Senior Writer and Editor, Strategic Communications, U.S. Chamber of Commerce
February 27, 2023
Inflation remains the single top concern among small business owners according to a recent report from the Chamber. At the same time, other concerns including revenue, supply chain issues, rising interest rates, and access to capital are viewed as second-tier challenges.
Here are the top concerns of American small businesses according to the latest MetLife and U.S. Chamber Small Business Index.
Inflation remains the number one concern for small businesses by far, with more than half (53%) of them saying inflation is the biggest challenge they face. Inflation topped the list of challenges for the entirety of 2022 and is up a whopping 30-percentage-points year-over-year.
It doesn’t matter what size your small businesses or where it’s located: Inflation is the top concern for small businesses regardless of location, number of employees, or sector. Small businesses of every size have developed a number of strategies for dealing with inflation.
After inflation, small businesses are concerned about an array of second-tier challenges. But prominent among them are two issues that are related to higher inflation: revenue generation and rising interest rates.
In the latest Index, 22% of small businesses reported revenue generation as a top concern. As the costs of supplies and labor rose due to inflation, small businesses struggled to generate revenue. In Q4 2022, nearly 7 in 10 small business owners said they raised prices to cope with rising inflation.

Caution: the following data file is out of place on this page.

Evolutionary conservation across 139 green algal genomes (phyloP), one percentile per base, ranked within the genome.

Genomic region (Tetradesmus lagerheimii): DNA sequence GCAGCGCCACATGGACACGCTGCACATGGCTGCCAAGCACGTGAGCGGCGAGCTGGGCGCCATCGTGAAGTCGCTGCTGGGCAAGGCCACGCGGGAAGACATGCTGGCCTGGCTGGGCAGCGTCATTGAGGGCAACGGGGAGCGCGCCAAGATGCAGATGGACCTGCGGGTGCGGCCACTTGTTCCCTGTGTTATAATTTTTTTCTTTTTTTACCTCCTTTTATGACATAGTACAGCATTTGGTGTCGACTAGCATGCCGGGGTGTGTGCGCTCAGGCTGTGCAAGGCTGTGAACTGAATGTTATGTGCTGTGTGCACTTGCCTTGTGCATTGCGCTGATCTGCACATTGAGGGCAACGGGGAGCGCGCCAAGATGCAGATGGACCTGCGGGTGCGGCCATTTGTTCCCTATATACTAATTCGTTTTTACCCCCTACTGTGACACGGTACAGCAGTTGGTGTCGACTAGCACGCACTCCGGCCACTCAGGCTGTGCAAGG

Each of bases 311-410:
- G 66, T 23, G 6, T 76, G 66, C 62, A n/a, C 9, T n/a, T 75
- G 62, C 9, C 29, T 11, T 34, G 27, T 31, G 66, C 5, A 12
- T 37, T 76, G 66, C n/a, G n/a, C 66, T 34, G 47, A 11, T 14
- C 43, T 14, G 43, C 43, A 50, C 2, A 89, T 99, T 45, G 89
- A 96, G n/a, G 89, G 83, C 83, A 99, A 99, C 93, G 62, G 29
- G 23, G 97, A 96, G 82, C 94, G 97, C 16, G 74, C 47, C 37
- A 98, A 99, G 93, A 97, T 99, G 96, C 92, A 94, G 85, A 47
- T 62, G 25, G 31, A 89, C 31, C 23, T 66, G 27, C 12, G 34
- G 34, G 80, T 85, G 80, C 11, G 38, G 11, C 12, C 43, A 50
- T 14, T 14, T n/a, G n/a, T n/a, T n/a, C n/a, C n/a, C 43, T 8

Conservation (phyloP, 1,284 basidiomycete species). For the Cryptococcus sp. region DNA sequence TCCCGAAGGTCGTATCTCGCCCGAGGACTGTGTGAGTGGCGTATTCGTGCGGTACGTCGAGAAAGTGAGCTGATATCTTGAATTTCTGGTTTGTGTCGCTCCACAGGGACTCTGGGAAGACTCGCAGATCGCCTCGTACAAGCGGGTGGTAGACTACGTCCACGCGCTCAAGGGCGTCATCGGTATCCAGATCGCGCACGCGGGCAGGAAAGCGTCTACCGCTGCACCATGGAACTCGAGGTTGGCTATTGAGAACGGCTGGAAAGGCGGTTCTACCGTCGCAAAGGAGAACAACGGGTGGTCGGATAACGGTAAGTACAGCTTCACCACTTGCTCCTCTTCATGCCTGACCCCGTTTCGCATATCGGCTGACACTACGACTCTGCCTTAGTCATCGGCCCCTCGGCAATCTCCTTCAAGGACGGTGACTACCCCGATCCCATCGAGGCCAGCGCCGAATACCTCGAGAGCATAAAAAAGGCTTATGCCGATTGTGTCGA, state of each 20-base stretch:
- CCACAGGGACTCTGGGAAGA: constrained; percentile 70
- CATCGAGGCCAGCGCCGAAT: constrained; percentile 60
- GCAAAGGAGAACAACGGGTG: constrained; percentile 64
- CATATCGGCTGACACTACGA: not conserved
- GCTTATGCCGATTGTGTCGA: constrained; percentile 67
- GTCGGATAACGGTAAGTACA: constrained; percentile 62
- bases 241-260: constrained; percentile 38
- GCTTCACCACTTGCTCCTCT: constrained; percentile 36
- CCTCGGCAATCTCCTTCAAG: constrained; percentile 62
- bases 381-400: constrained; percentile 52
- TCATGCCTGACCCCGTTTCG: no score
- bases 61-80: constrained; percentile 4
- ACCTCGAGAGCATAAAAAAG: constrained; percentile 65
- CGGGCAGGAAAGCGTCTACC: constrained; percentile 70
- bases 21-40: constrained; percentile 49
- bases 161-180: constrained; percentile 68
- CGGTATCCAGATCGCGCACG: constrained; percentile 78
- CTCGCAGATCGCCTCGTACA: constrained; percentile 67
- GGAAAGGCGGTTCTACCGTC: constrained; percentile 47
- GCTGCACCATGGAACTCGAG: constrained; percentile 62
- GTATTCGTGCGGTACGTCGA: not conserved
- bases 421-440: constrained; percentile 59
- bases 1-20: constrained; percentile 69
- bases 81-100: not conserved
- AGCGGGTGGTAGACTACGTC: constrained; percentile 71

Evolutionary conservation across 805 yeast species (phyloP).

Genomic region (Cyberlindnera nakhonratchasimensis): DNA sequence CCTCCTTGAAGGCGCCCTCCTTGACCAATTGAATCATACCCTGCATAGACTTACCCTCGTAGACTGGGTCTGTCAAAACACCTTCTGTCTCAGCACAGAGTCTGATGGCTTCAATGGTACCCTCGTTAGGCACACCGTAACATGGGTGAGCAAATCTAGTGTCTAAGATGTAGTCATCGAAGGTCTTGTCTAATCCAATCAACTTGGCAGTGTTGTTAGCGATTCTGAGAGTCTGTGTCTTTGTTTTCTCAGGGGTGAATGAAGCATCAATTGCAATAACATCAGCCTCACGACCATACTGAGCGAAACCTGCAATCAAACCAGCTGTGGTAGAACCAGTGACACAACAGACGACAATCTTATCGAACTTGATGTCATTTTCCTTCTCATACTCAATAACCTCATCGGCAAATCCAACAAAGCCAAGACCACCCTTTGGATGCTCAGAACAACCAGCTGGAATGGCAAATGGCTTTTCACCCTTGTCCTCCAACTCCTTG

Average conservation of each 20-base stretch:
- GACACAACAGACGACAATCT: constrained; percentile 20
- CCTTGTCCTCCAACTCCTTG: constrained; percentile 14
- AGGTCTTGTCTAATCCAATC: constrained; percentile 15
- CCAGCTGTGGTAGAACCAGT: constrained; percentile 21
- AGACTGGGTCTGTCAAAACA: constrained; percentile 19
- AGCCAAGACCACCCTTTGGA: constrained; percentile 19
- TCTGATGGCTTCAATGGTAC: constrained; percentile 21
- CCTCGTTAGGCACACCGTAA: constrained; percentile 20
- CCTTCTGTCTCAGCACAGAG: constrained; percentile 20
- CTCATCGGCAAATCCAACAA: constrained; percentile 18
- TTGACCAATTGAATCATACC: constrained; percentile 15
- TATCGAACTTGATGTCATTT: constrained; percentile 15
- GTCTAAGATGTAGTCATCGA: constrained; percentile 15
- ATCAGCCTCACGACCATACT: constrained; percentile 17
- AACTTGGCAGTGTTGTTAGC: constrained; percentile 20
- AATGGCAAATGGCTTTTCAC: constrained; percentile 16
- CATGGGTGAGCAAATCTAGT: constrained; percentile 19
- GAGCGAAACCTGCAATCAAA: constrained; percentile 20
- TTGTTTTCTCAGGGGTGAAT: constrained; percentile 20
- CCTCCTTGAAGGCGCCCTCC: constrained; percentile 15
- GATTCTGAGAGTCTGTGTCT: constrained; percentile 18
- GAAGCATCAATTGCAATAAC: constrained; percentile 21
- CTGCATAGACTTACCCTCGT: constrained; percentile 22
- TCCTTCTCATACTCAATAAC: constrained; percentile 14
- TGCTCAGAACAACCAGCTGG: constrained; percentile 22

"Supply costs have increased at a rate beyond anything I could have expected," says Victoria Kidd, owner of The Hideaway Café in Winchester, Virginia. "We have incrementally raised prices several times to keep up with the rapidly changing cost of goods. Even with the increases, we're barely breaking even."
3. Rising Interest Rates
Rising interest rates are top-of-mind too, with 16% of small businesses saying rising interest rates are a top concern (up slightly from 14% in Q3). In an attempt to tamper rapid inflation, the Federal Reserve has been raising interest rates. But for small business owners who often rely on credit and loans to finance their business operations, rising interest rates are pressing concern—they essentially increase the cost of doing business.
Professional service firms are the most concerned about rising interest rates, with 22% saying it is one of their biggest challenges.
4. Supply Chain Disruptions
Concerns over supply chain issues have cooled off slightly, with just one in five (20%) small businesses citing supply chain issues as a top challenge now (down from 26% in Q3 2022).
Small businesses in the manufacturing sector are most impacted by supply chains issues (29% said it was a top issue), while services are the least impacted (only 10% report supply chains as a top challenge).
5. Access to Capital
Concern about access to financing has continued to tick up over the last year, climbing from six percent of small business owners saying it was a top concern in the beginning of 2022 (Q1 2022) to 13% citing it as a top concern by the end of the year (Q4 2022).
The size of the company has an impact on whether finding a loan or credit is a top challenge. 15% of businesses with 1-4 employees said access to capital was a challenge, while just 6% of small businesses with 20-500 employees said it was.
Likewise, there was some regional variation. 18% of Midwestern small businesses said access to capital is a top challenge. While only 8% of small businesses in the West said access to capital was one of their top problems.
Explore More Small Business Data
The Q4 2022 Small Business Index survey was conducted between October 11-27, 2022. Check out more findings from this quarter, and explore and browse years of small business data.